a. FOIA Exemption 7(C)*fn7

Exemption 7(C) protects from disclosure information in law enforcement records that "could reasonably be expected to constitute an unwarranted invasion of personal privacy." 5 U.S.C. § 552 (b)(7)(C). In determining whether this exemption applies to particular material, the Court must balance the interest in privacy of individuals mentioned in the records against the public interest in disclosure. Beck v. Dep't of Justice, 997 F.2d 1489, 1491 (D.C. Cir. 1993). Individuals have a "strong interest in not being associated unwarrantedly with alleged criminal activity." Stern v. Fed. Bureau of Investigation, 737 F.2d 84, 91-92 (D.C. Cir. 1984). "[T]he only public interest relevant for purposes of Exemption 7(C) is one that focuses on 'the citizens' right to be informed about what their government is up to.'" Davis v. United States Dep't of Justice, 968 F.2d 1276, 1282 (D.C. Cir. 1992) (quoting United States Dep't of Justice v. Reporters Comm. for Freedom of the Press, 489 U.S. 749, 773 (1989)).

i. Law Enforcement Officers and Third Parties other than Holly Grant

The EOUSA withholds under Exemption 7(C) the names of and identifying information about law enforcement officers and third parties, including witnesses. Boseker II Decl. ¶¶ 27, 29, 30-31. Case law fully supports the EOUSA's position.

The EOUSA's declarant states that the identities of federal special agents, local law enforcement personnel, and other government personnel who participated in the investigation and prosecution of cases against plaintiff are withheld to protect these individuals from "an unwarranted invasion of personal privacy," as disclosure "would not inform the public concerning EOUSA's performance of its statutory duties." Id. ¶ 29. These individuals' "duties and assignments are not public and the publicity that would likely arise from disclosure would seriously impede, if not totally jeopardize, law enforcement effectiveness in subsequent cases, even subjecting these individuals to harassment or other harm." Id. Redaction of the names of federal, state and local law enforcement personnel under similar circumstances routinely is upheld. See Lesar v. United States Dep't of Justice, 636 F.2d 472, 487 (D.C. Cir. 1980) (finding legitimate interest in preserving the identities of government officials where disclosure could subject them to annoyance or harassment in either their official or private lives); Pray v. Dep't of Justice, 902 F. Supp. 1, 3 (D.D.C. 1995) (finding that "animosity or grudges toward special agents" resulting from release of information outweighed any possible benefit from disclosure), aff'd in relevant part, 1996 WL 734142 (D.C. Cir. Nov. 20, 1996).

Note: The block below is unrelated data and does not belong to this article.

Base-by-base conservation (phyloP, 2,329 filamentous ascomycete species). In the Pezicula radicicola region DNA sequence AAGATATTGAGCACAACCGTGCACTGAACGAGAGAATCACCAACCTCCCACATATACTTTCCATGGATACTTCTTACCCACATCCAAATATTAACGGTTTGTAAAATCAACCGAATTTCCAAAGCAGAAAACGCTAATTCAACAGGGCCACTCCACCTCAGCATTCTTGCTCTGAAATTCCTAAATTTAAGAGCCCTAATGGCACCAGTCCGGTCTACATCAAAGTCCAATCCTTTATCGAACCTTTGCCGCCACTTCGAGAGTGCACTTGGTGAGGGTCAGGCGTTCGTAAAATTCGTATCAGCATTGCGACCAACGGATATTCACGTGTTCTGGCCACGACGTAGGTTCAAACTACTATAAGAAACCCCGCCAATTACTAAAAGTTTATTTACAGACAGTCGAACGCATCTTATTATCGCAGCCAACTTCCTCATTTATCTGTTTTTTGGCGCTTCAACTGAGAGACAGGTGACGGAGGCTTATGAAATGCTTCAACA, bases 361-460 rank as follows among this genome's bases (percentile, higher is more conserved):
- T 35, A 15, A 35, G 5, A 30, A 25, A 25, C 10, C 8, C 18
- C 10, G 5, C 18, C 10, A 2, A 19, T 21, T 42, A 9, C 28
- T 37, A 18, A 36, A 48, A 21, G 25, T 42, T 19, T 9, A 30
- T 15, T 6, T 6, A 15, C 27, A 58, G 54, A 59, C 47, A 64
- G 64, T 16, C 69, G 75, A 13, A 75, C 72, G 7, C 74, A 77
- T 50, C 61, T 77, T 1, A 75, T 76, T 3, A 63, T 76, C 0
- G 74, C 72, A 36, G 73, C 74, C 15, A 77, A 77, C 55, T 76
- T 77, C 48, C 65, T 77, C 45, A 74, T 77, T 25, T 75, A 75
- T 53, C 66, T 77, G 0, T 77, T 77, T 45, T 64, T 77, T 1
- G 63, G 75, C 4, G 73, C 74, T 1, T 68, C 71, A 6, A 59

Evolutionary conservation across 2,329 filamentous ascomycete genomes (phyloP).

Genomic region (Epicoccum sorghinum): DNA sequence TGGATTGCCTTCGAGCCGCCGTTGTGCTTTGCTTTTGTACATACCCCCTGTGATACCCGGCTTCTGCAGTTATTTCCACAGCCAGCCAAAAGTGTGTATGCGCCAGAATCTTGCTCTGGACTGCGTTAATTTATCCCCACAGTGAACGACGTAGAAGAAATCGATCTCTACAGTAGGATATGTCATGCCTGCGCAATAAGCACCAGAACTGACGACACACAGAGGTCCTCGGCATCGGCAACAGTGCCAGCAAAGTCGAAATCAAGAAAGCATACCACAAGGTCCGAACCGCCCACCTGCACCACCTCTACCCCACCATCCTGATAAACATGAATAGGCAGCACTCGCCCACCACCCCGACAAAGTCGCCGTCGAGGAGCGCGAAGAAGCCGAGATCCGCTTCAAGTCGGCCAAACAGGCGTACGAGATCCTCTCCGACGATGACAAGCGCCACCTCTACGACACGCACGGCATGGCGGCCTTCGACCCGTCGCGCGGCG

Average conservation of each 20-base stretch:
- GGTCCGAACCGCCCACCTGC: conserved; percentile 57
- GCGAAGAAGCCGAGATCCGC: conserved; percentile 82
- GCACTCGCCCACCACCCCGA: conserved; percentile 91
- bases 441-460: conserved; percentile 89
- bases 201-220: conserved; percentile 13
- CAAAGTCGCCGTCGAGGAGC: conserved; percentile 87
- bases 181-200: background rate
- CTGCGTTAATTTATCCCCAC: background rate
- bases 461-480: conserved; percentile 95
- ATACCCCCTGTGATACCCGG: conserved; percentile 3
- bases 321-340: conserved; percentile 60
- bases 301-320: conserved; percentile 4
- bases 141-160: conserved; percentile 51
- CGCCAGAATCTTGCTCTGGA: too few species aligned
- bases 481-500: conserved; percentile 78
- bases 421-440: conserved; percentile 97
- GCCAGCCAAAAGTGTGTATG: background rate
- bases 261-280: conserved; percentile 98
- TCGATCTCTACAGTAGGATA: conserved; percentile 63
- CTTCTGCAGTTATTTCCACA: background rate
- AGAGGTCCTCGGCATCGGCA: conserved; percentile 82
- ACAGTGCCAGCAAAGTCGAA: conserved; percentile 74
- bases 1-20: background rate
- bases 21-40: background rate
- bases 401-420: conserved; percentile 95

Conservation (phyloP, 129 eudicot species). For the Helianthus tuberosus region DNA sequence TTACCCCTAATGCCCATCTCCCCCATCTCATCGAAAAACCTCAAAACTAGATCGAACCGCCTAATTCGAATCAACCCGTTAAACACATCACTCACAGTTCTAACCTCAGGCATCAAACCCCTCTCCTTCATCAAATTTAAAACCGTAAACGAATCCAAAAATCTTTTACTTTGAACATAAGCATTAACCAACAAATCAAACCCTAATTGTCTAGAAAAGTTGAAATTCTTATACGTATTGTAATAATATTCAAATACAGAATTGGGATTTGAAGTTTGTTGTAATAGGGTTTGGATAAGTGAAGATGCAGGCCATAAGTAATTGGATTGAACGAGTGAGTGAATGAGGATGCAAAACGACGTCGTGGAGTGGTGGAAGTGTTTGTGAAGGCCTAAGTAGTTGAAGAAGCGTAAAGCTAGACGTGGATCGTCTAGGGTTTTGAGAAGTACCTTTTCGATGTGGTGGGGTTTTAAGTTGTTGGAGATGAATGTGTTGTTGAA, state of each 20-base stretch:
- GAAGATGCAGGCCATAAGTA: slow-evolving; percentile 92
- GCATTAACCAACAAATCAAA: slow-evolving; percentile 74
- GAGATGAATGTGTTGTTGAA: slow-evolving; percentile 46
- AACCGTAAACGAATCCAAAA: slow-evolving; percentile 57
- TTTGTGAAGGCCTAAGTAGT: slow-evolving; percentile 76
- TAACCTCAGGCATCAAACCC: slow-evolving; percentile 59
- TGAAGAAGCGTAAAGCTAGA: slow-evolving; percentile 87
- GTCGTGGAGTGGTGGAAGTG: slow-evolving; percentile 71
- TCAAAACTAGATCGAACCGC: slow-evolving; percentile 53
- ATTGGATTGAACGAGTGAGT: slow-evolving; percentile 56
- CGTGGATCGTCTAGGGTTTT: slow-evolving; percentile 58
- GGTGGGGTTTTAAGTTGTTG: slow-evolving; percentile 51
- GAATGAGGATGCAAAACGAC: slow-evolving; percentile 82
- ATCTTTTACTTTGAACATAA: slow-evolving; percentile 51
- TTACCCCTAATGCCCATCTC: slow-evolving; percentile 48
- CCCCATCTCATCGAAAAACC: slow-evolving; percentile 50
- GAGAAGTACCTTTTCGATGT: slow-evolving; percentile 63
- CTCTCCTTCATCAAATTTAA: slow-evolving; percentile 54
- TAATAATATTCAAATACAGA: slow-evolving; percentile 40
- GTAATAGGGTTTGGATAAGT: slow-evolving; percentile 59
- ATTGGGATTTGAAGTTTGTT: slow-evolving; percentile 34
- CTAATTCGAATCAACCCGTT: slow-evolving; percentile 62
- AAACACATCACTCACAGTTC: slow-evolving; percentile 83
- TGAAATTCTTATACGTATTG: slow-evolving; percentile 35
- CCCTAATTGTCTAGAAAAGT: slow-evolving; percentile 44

Similar justification for non-disclosure applies where the EOUSA invokes Exemption 7(C) to withhold the identities of and personal information about third parties mentioned in these records. See, e.g., Rugiero v. United States Dep't of Justice, 257 F.3d 534, 552 (6th Cir. 2000) (concluding that agency properly withheld "identifying information on agents, personnel, and third parties after balancing the privacy interests against public disclosure), cert. denied, 534 U.S. 1134 (2002); SafeCard Serv., Inc. v. Securites and Exchange Comm'n, 926 F.2d at 1206 (holding that "names and addresses of private individuals appearing in files within the ambit of Exemption 7(C) [are] exempt from disclosure"). Release of such information "could result in unwanted and even unlawful efforts to gain further access to such persons or to personal information about them," perhaps "lead[ing] to harassment, harm, or exposure to unwanted and/or derogatory publicity and inferences arising from their connection to the case." Boseker II Decl. ¶ 27. Further, release "could subject such persons to an unwarranted invasion of their personal privacy," without serving a public interest, "as it would not shed light on EOUSA's performance of its statutory duties." Id.